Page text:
The unexpected reason why the push to get workers back to the office is even worse for women (and how Embr Wave can help)
You’ve seen the headlines: after nearly three years of offering full- or part-time Work From Home options to their employees, companies ranging from Google and Apple to AT&T and JPMorgan Chase are making it mandatory to come back to the office, and many of those being called back are not happy about it. A 2022 survey of over 30,000 workers showed a majority (64-71%) of respondents stating they’d consider finding a new job if they were required to work in the office full time.
The pandemic had a disproportionately negative economic impact on women, with record numbers dropping out of the workforce and a significantly slower recovery compared to men. The numbers were so stark that some economists began referring to the last three years a She-cession. Now, just as things are beginning to look brighter, stricter Return to Office (RTO) policies may see women suffering more than men for yet another reason: the office thermostat.
For many women, heading back to the workplace this summer means digging out the trusty old office sweater. But shivering at your desk is more than just an inconvenience—new research reveals that extreme air conditioning is measurably worse for women compared to men when it comes to impacts on productivity, performance, and cognitive function.
Wherever you fall on the RTO debate, one thing remains just as true now as it did pre-pandemic: for many workers, office temperatures don’t work.
“I’ve been typing all morning and I can barely feel my fingertips.”
This is particularly true for women, who often find themselves uncomfortably cold no matter what the season outside. It’s become a bit of a meme: the struggle of going from a sweltering hot subway straight to a workspace that could be mistaken for a meat locker.
In a recent viral video captioned “Women’s Winter has begun,” TikTok user Heather Abraham goes from desk to desk in her office asking her coworkers (almost all female and all sporting some combination of blankets, sweaters, and jackets) to describe just how cold they are on this 90° day: “Maggie actually has two blankets,” she notes. Another woman volunteers, “I’ve been typing all morning and I can barely feel my fingertips.”
Why So Cold?
Office buildings in the United States are commonly “overcooled” during warmer weather, with thermostats set to temperatures lower than what is needed to keep the occupants comfortable. The current recommended indoor temperature range in the summer is 73° - 79°F, but offices and retail spaces are trending even colder than this standard, often falling between 68° - 72°F. (Fun fact: the idea for Embr Wave began thanks to overcooling, when the founders were MIT students trying to survive working on a project in an excessively air-conditioned lab one summer.)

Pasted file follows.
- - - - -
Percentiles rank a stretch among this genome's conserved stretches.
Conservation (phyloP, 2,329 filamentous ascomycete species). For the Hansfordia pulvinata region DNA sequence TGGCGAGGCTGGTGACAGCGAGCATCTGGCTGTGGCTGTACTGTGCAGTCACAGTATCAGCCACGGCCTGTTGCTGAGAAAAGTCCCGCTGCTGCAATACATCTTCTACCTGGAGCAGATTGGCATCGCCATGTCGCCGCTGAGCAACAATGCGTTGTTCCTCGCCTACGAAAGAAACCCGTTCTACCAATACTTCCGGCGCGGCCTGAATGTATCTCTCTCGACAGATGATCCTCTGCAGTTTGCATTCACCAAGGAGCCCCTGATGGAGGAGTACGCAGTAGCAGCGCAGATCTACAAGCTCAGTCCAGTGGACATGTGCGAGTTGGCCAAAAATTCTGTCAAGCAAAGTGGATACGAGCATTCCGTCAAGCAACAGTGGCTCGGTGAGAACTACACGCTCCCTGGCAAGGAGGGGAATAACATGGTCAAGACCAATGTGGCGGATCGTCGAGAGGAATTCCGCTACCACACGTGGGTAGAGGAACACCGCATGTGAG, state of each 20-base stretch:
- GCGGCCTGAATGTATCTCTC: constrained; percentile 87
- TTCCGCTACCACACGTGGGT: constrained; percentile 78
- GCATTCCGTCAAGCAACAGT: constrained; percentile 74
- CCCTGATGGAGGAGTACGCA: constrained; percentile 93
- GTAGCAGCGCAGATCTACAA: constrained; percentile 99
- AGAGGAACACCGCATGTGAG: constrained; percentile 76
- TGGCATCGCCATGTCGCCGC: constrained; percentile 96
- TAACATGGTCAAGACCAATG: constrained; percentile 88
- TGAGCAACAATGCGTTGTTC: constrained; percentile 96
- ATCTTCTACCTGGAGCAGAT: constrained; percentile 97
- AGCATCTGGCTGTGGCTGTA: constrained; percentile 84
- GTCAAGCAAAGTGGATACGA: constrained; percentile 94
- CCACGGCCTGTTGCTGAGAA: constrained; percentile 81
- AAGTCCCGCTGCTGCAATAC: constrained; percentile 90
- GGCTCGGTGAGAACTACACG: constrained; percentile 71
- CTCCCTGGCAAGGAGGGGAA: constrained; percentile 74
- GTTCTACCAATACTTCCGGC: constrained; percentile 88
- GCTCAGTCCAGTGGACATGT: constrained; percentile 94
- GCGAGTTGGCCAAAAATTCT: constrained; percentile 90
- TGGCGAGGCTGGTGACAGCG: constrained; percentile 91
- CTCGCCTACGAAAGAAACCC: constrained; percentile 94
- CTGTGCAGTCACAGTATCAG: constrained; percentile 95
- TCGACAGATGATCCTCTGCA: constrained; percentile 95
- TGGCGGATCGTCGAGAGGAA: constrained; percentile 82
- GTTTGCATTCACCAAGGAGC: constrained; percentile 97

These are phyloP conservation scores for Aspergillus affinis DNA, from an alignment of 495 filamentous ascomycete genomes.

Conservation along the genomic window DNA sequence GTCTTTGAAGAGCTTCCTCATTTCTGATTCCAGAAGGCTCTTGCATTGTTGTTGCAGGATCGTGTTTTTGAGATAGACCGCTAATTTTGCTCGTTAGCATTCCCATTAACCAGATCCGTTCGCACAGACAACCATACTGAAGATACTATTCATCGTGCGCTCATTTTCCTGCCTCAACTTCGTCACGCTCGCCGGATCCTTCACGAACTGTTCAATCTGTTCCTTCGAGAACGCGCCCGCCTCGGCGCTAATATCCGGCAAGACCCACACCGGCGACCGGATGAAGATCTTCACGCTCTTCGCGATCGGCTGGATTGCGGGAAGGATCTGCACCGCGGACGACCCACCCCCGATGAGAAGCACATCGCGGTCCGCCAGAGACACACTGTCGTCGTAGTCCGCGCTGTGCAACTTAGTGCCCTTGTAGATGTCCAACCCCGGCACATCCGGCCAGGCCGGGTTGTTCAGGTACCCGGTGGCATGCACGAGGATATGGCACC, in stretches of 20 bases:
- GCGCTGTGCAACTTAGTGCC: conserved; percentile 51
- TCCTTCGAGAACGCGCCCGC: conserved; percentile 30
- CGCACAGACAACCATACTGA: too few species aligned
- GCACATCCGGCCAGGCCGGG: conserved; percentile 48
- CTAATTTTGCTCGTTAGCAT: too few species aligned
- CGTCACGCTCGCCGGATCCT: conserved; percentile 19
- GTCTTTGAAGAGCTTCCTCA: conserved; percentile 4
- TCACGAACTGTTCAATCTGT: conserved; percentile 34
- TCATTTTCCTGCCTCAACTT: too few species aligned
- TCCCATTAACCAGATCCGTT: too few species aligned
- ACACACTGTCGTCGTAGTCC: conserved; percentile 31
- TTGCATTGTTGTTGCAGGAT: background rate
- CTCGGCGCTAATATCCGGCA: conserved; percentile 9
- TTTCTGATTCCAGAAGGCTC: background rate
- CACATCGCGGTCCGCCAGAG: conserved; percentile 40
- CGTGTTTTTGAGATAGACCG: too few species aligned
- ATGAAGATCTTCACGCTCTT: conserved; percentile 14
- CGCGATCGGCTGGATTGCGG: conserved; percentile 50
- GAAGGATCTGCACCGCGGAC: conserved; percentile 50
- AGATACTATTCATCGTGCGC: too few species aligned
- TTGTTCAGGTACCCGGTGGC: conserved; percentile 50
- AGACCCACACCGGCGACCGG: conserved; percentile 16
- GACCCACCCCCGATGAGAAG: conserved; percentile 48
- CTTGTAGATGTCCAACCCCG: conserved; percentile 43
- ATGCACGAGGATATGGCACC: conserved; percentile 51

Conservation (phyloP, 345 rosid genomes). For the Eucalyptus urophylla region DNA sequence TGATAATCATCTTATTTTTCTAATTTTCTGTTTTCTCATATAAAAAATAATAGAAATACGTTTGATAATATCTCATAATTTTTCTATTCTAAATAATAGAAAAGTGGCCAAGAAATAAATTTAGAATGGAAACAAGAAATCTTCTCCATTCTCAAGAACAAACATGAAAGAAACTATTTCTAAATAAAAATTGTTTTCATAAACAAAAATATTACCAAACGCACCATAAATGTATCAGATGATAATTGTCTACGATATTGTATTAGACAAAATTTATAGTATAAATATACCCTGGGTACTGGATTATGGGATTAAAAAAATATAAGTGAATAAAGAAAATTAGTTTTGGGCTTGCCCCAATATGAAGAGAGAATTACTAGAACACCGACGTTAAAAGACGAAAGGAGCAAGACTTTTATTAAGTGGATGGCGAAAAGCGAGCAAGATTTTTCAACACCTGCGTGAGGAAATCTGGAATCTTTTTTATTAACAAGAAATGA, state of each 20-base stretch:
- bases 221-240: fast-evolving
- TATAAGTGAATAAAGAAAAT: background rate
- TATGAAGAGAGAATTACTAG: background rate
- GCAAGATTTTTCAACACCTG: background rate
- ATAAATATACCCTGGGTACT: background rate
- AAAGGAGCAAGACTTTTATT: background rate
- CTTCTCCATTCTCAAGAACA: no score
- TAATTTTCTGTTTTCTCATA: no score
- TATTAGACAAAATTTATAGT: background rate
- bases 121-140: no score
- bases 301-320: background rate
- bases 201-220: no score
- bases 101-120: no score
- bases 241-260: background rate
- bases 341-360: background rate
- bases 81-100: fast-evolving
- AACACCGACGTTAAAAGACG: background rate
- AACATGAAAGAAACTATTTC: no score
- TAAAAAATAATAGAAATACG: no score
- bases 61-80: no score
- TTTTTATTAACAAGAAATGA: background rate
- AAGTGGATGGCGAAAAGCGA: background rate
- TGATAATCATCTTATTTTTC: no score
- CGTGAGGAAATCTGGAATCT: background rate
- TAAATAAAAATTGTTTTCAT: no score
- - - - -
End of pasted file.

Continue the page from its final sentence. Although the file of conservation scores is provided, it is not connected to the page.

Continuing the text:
Our frigid office temps owe a lot to thermal standards that were designed with men’s bodies in mind. Commercial heating and cooling systems are set to a standard intended to provide comfort for an “average” worker… who, when that number was initially calculated in the 1930s, was likely a 155-lb 40-year-old white man wearing a business suit.
The formula was meant to determine the ideal indoor temperature range to support this man’s metabolic rate—basically, how much energy the body uses while at rest to keep everything running smoothly. When the environment gets hotter or cooler than this ideal range, the body has to work harder to maintain its balance.
More recent research has shown what we already knew anecdotally: these numbers simply don’t add up for women’s bodies, and women in these spaces are freezing. Men typically have higher metabolic rates compared to women. So when the thermostat is calibrated to keep Mr. Joe Average’s body humming at a steady pace, women’s bodies are having to work harder just to keep themselves functioning properly (never mind trying to focus on complex tasks or to produce their best work).
“Just wear a sweater.”
So what’s the big deal? Can’t you just throw on a Snuggie or buy a thermal vest for the office and call it problem solved? Beyond the environmental and economic costs of overcooling (which amount to an estimated $10 billion in wasted electricity every year in the United States alone), there are serious consequences for women that go far beyond fashion faux pas.
Women don’t just feel the cold more than men; they’re also impacted by it more negatively when it comes to performance and productivity. While earlier studies showed that cold temperatures can cause workers of either gender to be less productive and make more errors, recent research suggests that women’s cognitive abilities are more affected by cold compared to those of men.